Friday, January 26, 2007

Illegal Subsidies and more

Senators Evan Bayh and Susan Collins are both calling on the government to crack down on illegal subsidies.
“It is essential that American manufacturers, farmers and workers have all the tools at their disposal to deal with unfair trade practices in China,” the Senators wrote in the letter. “China’s trade surplus with the United States continues to explode, fueled in large part by subsidies provided by the Chinese government to favored industries in China. As Chinese exports have grown, the impact of unfair government subsidies on the U.S. economy has increased.”
Nebraska Senator Chuck Hagel is still considering the Republican nomination for president. Hagel is what one would call a maverick. He and the administration are both in disagreement over the way that the war has been handled so far.
Both parties have their Iraq war contrarians. For the Democrats, it is Sen. Joseph I. Lieberman of Connecticut, whose steadfast support for President Bush nearly cost him his seat last year and forced him to run as an independent. The Republican version is Hagel, a career maverick from Nebraska and the only GOP senator to call for an end to the war.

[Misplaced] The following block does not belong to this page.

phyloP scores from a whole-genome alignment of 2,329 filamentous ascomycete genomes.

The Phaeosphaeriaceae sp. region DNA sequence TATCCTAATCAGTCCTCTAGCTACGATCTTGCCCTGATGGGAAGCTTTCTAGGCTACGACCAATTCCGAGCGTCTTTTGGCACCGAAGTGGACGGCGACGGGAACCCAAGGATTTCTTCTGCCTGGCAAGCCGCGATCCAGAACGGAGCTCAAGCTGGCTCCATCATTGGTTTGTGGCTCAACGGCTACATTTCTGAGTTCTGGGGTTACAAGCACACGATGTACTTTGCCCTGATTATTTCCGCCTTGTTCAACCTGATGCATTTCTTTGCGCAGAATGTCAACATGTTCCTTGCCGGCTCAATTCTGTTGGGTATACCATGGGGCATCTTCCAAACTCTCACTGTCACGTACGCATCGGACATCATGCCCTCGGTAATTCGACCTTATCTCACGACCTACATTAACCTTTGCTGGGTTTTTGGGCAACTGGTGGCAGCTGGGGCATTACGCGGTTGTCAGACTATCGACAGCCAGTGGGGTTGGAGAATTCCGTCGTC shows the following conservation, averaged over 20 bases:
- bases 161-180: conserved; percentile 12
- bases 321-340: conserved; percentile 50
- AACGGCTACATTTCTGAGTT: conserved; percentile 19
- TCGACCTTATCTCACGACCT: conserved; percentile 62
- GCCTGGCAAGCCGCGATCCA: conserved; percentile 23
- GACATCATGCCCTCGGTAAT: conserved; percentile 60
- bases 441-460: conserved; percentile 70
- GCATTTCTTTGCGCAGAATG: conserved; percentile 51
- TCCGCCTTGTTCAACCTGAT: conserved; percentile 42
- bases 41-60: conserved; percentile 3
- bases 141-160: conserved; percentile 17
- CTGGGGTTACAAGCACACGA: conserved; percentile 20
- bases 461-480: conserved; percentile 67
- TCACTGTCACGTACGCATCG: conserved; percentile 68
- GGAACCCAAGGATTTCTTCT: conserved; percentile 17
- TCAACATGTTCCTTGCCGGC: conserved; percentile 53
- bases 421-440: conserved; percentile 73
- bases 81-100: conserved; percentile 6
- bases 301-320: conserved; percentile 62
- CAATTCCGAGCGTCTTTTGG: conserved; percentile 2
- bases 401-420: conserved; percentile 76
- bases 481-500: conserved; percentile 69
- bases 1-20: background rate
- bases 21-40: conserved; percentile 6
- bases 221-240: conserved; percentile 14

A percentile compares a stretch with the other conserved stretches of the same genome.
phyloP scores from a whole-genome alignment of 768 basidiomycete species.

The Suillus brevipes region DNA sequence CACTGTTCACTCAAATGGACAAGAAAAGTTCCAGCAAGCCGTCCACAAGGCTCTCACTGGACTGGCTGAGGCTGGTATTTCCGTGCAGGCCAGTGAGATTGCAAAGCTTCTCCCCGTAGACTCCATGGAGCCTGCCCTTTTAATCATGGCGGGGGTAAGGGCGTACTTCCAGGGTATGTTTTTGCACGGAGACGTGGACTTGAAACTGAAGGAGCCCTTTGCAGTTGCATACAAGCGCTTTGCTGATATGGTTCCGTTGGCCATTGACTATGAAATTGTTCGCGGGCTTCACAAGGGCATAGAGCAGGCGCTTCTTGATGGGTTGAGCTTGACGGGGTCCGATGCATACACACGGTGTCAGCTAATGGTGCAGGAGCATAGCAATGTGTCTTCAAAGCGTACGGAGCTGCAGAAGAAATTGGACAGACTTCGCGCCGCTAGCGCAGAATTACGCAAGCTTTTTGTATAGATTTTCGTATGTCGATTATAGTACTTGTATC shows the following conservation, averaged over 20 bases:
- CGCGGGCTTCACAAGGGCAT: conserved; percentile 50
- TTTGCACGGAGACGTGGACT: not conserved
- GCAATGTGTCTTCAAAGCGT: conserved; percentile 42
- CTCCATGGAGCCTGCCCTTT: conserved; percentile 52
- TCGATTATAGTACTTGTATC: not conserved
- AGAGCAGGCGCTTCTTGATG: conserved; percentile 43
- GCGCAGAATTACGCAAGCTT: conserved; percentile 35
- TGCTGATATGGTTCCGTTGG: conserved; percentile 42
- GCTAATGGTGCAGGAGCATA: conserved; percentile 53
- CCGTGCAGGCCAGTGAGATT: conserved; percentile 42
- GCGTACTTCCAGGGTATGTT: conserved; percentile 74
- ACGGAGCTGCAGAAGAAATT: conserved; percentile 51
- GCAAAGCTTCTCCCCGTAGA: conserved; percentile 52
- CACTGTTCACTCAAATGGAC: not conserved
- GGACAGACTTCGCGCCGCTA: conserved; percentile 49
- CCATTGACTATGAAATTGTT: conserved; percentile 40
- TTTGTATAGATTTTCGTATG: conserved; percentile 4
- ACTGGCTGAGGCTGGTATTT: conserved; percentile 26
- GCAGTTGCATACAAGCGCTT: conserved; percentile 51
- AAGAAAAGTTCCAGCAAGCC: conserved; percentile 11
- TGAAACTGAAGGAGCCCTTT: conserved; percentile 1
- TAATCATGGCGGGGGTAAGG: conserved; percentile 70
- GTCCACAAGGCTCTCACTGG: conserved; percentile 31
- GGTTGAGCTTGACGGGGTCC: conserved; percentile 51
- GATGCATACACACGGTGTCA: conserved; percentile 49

Hagel's sharp criticism of the war has placed him squarely in the mainstream of public opinion on Iraq and revived long-dormant speculation about his presidential ambitions. Hagel has been eclipsed by Sen. John McCain (R-Ariz.), a leading contender for his party's presidential nomination who has vigorously endorsed the president's war policies.

But with McCain appearing increasingly isolated on the issue as public opinion has turned overwhelmingly against the war, Hagel is acting like a politician who believes his stock is climbing. In other words, he is considering a White House run.
Hagel would be a strong candidate if he were to be nominated by the Republican Party.

Haaretz reports that Iran may be about to launch a spy satellite into space.

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